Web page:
He said he understood why the Government felt compelled to take the action it had because of the SRC’s tardiness, “disconnectedness and an apparent general lack of concern” about how its decisions affected the livelihood of key office-holders in T&T. But Vieira said the Constitution’s framers obviously wished to remove from legislators the ability to determine and approve their own compensation as well as those of the Judiciary.
He added: “So we are saddled with the SRC and we should not be seen as going against the spirit of the Constitution. “We must deal with the SRC’s shortcomings frontally... avoidance and circumvention isn’t the solution. “The proper response is to insist the SRC carries out its duties and functions in a timely and proper fashion.” He said complaining about the inefficiencies and tardiness of the SRC was an exercise in futility and efforts must be made to ensure the SRC was equipped with the necessary resources.
what roach said
Vieira’s colleague Ian Roach said the SRC had dropped the ball and fallen short in handling issues in the last decade. In that case, he said, Government and the Parliament had stepped in to address the situation and seemed to have bypassed the SRC, unfortunately. Roach said the matter ought to be sent back to the SRC with clear directions of what should be considered so the SRC would not appear to be undermined.
He said the SRC should be given a stipulated period o review the matter and send it back to Cabinet and the Parliament and that could also avoid a constitutional challenge if the bills became law. Most people supported the principle of the bill, he said, but what was vexing was the formula and it was sad the debate had caused so much negative outcry in certain quarters. Referral to a special select committee, he added, might be able to properly take on board all recommendations and result in a pleasing outcome for all.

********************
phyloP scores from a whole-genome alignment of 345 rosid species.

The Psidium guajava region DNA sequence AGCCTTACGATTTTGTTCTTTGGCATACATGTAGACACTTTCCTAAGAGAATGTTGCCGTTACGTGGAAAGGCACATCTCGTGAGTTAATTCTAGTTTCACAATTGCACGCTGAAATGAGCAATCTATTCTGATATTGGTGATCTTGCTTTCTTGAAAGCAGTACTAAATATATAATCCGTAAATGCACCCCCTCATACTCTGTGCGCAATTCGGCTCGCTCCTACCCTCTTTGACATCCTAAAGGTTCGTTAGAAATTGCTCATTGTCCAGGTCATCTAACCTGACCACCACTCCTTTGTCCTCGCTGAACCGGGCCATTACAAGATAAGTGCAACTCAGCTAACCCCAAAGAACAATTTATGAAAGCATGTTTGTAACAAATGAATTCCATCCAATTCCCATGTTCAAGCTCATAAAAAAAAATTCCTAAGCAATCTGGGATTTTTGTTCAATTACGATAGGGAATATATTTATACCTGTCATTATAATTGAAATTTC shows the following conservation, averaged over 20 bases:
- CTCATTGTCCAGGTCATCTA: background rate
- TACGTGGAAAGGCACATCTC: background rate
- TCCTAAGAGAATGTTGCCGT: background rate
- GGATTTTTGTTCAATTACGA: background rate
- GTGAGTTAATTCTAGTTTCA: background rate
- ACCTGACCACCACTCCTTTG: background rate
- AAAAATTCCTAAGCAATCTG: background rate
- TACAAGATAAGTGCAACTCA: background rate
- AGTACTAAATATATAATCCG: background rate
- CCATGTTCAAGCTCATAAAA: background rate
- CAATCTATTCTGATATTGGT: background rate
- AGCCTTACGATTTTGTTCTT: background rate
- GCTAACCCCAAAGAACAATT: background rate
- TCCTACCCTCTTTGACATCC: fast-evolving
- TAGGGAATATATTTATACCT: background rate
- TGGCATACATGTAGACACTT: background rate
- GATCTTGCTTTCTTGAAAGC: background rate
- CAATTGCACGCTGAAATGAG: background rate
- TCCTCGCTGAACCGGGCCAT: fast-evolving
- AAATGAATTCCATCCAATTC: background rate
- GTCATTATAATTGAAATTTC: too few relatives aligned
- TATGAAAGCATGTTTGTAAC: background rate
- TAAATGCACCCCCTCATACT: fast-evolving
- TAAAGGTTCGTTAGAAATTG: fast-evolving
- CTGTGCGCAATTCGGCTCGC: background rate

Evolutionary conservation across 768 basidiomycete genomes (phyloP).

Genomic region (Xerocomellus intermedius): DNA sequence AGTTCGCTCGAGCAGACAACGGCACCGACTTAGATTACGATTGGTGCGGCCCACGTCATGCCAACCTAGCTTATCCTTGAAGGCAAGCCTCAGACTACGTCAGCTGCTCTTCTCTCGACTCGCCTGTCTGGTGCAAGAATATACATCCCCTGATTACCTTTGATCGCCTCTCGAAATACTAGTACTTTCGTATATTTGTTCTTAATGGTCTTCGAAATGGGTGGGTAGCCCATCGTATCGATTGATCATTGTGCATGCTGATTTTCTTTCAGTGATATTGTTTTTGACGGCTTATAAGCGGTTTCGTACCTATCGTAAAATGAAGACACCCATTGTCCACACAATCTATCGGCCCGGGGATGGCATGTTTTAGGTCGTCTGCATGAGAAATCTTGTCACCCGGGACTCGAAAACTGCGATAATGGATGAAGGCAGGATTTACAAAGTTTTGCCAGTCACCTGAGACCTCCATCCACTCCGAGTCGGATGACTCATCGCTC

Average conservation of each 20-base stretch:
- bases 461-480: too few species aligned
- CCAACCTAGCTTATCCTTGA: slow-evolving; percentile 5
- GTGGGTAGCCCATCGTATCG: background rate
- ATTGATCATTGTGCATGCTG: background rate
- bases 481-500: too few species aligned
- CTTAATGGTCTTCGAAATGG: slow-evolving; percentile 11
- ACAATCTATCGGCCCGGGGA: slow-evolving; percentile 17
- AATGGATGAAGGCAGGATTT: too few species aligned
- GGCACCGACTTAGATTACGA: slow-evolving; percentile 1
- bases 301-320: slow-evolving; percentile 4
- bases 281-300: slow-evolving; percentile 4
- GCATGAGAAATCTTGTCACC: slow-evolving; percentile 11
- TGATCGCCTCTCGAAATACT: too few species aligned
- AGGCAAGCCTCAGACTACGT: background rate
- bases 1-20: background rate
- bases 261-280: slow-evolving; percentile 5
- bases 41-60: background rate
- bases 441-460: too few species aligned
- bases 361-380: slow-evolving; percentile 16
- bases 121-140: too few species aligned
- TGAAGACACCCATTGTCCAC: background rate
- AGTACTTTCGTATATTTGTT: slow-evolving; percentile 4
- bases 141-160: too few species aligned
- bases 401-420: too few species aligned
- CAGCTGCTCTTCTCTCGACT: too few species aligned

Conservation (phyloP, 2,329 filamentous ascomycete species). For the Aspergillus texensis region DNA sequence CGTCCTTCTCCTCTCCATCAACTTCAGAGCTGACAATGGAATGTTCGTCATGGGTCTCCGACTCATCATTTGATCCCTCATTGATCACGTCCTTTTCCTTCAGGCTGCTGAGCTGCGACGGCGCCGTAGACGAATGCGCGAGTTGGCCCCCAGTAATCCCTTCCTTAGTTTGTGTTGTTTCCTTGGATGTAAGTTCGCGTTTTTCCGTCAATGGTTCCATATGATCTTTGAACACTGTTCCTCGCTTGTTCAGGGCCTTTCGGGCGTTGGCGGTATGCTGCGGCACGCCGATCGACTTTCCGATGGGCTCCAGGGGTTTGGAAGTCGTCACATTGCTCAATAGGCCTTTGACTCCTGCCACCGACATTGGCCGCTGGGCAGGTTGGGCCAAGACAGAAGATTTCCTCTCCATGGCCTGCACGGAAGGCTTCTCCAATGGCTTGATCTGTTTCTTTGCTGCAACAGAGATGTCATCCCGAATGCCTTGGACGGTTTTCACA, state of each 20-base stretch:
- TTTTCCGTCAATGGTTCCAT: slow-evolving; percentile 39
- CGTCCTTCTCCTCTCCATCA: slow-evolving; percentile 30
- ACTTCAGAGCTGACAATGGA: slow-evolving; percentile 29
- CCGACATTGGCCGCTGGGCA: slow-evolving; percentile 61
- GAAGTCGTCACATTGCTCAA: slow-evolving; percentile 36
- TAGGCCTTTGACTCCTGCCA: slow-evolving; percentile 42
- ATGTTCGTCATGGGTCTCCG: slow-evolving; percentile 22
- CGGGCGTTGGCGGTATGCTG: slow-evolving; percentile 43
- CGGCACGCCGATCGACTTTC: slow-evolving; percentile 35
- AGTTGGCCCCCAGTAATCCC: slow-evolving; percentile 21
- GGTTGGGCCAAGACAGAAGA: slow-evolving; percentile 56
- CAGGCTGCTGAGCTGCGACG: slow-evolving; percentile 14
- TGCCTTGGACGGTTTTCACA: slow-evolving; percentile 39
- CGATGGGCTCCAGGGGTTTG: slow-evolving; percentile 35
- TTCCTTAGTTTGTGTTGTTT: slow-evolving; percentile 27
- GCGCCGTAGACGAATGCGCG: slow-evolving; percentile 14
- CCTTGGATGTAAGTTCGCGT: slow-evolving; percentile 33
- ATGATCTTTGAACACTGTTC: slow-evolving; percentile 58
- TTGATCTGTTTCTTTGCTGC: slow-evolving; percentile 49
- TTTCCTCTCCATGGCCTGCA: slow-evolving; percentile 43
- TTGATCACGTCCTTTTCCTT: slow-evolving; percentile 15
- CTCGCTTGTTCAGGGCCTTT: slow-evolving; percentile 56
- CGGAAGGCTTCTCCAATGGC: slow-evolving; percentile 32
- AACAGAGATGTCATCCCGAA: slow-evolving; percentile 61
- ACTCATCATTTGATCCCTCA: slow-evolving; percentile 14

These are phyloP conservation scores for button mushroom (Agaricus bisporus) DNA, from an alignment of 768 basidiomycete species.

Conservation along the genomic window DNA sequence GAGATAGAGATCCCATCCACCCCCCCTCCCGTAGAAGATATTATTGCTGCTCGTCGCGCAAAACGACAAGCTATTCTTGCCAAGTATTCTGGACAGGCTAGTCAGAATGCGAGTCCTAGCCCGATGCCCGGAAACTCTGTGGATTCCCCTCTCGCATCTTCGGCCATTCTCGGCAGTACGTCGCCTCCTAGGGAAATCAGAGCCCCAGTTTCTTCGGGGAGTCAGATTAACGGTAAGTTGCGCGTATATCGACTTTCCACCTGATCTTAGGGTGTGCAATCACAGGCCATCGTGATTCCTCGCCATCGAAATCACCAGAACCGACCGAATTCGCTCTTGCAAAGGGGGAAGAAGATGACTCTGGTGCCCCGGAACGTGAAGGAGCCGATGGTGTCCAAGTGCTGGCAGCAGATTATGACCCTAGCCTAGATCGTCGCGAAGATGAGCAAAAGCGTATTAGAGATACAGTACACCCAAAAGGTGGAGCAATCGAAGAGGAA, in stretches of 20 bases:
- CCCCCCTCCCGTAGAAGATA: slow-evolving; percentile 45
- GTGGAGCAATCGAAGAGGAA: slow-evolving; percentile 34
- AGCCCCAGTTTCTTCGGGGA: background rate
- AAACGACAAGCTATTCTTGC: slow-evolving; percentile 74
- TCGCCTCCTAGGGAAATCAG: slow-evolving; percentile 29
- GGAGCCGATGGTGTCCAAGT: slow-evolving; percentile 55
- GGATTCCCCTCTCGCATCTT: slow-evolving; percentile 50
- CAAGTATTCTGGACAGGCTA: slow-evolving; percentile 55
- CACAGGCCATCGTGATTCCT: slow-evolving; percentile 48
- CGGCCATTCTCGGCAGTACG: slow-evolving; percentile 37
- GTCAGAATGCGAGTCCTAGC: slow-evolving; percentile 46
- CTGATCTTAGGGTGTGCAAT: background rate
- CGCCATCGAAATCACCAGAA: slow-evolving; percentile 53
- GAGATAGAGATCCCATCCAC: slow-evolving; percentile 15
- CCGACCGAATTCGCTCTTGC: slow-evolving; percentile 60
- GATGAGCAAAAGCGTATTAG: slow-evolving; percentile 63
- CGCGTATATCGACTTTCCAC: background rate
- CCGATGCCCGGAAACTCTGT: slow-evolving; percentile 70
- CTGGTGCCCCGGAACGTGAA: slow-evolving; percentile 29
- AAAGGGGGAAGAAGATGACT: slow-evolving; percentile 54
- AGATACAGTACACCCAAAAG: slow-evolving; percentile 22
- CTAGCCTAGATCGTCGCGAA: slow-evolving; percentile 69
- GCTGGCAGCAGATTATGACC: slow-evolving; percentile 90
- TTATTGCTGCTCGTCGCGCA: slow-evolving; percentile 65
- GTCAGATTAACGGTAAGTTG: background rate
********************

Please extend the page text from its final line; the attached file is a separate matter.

He said the problem was judges being viewed as a special group and treated in a special way which was not true. There was also a problem in T&T in seeing public servants and parliamentarians as not deserving of the proper respect and perceived as inefficient, he said. Saying there was ignorance, he added people were not fully informed on what it took to function as parliamentarians. Roach said he was assisted in his contribution by Reginald Amour, SC.
Give retired judges ex-gratia payments and avoid the problems and leave sitting judges’ remuneration to the SRC, Independent Senator Rolph Balgobin suggested yesterday. He said Government should be careful in dealing with the matter lest the perception pervaded that it was fixing “friends and colleagues today, some of whom you might have to appear before tomorrow.”
Balgobin said Government had done a great thing on Monday by paying T&T footballers long overdue monies and dealing with the retirement benefit issue required the same righting of wrongs but had to be done properly and sitting judges’ benefits should be left to the SRC He said the SRC could not abdicate its responsibility on the issue and capsize the constitutional mandate but must be compelled to act and not just protect its turf. Balgobin said the SRC could not be bypassed.